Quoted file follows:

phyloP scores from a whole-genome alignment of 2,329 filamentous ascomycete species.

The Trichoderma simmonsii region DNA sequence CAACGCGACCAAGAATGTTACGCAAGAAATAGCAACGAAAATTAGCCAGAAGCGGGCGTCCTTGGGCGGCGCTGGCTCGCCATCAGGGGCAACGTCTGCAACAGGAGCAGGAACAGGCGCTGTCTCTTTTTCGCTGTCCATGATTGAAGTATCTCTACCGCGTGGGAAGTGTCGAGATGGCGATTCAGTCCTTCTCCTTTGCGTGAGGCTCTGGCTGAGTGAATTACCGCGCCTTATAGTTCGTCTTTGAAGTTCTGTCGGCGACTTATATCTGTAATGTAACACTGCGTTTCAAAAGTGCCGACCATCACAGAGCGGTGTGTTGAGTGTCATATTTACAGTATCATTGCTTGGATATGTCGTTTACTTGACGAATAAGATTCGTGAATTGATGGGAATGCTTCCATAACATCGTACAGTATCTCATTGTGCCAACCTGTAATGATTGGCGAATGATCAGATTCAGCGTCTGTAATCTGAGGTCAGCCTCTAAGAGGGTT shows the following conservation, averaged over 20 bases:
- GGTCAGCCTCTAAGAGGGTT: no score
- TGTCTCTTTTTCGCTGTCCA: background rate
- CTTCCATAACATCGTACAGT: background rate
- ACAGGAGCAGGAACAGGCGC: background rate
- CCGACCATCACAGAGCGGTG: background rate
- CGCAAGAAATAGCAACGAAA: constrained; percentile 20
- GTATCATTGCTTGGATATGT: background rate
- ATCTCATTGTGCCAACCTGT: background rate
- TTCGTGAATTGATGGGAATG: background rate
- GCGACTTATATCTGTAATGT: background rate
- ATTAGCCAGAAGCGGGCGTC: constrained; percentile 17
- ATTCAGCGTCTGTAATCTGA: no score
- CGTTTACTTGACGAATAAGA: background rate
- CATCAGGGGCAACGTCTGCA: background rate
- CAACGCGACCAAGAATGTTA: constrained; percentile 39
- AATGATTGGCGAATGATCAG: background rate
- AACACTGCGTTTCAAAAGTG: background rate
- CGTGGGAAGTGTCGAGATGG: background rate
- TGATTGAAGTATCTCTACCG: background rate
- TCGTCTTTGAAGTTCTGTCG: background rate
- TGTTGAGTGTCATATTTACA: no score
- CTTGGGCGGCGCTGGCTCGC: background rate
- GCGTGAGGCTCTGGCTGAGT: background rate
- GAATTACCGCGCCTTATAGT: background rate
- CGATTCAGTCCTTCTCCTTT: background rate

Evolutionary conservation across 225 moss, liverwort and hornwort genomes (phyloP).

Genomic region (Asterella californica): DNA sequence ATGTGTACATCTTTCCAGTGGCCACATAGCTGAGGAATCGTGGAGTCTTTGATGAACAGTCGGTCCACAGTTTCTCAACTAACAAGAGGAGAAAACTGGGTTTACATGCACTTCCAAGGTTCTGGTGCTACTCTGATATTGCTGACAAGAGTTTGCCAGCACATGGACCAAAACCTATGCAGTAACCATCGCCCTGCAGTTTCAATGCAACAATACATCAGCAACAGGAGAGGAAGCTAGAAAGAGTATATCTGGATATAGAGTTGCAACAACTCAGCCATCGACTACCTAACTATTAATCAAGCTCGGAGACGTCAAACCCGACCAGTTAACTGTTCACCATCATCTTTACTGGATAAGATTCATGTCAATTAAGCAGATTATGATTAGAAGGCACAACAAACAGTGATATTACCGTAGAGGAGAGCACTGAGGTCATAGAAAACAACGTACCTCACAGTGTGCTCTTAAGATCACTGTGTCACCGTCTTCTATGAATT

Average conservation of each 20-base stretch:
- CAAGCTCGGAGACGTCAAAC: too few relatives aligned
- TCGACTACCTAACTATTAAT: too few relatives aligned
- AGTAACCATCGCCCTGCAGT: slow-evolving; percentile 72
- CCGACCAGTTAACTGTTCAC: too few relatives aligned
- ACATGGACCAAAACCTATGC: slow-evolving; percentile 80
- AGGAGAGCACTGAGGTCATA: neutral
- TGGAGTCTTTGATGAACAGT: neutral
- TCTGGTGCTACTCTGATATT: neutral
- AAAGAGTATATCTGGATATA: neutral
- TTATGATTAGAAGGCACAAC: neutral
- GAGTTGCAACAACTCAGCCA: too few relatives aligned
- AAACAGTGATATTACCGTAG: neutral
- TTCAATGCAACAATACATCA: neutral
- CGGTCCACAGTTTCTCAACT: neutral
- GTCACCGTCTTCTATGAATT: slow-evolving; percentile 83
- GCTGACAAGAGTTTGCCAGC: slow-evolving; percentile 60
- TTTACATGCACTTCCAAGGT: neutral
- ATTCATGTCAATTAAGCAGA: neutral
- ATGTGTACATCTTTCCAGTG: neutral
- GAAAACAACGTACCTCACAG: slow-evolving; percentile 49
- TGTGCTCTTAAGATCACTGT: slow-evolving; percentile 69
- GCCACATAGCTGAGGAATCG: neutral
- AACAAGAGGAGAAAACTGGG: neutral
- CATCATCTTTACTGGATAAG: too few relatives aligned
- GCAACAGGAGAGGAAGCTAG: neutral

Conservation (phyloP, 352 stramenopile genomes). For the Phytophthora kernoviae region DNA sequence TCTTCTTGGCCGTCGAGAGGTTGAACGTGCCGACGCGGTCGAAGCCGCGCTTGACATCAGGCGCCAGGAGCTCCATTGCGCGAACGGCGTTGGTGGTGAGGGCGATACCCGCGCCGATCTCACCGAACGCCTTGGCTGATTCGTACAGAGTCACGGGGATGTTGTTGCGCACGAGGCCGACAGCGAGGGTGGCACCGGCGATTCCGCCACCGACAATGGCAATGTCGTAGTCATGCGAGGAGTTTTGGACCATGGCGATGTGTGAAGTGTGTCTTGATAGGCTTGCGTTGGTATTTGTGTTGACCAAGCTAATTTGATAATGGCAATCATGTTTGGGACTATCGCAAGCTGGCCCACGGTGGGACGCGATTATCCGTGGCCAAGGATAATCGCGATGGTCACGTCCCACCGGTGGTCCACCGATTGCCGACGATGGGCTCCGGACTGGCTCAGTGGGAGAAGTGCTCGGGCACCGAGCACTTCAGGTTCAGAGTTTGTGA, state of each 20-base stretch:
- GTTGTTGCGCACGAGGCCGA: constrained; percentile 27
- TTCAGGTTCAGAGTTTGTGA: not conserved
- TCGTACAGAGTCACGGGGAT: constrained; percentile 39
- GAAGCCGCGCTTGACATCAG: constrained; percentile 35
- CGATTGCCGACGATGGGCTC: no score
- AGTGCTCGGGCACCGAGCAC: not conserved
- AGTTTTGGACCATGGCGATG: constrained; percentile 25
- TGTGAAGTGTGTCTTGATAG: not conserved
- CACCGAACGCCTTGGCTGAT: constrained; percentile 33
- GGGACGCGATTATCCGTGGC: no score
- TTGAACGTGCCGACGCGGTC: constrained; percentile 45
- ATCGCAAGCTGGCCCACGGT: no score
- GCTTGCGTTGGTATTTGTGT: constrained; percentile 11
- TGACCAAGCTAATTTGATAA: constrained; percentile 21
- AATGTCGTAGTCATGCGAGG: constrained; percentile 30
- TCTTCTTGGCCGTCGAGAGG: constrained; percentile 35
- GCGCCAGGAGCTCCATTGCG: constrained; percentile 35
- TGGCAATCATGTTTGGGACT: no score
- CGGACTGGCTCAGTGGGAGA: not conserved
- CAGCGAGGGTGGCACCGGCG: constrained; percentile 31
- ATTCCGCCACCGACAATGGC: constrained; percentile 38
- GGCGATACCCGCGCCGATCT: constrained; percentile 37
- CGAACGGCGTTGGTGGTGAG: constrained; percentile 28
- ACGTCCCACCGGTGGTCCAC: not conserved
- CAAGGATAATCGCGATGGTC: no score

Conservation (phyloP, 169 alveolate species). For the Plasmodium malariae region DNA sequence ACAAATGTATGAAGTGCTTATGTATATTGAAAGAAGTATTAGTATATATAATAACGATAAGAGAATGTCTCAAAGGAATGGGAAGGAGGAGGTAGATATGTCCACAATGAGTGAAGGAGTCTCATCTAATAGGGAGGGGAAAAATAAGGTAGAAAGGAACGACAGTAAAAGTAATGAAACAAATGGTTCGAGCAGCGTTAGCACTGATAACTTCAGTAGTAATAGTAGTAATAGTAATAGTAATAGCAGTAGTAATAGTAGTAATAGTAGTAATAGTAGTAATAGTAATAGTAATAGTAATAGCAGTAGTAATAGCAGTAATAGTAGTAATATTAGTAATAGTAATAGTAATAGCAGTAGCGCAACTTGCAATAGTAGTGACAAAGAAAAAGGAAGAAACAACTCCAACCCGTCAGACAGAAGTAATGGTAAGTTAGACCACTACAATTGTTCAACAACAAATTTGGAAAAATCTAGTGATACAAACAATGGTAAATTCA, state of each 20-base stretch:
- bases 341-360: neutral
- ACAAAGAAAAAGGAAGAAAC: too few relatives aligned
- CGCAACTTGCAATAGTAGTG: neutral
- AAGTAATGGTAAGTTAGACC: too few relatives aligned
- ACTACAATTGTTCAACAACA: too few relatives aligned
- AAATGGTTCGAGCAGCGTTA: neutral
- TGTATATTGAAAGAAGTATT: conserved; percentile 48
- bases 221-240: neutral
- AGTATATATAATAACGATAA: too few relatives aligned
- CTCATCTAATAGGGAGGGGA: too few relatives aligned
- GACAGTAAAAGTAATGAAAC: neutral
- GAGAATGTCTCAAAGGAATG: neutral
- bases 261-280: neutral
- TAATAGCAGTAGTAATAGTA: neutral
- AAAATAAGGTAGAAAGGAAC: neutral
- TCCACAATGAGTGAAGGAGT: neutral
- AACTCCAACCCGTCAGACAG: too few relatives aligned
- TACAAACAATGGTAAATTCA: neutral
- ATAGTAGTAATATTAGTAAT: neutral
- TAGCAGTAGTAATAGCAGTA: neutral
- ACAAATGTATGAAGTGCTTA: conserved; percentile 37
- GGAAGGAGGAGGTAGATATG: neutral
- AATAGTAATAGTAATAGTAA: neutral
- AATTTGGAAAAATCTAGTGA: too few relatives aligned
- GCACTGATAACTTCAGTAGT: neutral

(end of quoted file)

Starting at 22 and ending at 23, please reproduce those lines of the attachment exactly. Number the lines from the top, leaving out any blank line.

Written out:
- TCGTCTTTGAAGTTCTGTCG: background rate
- TGTTGAGTGTCATATTTACA: no score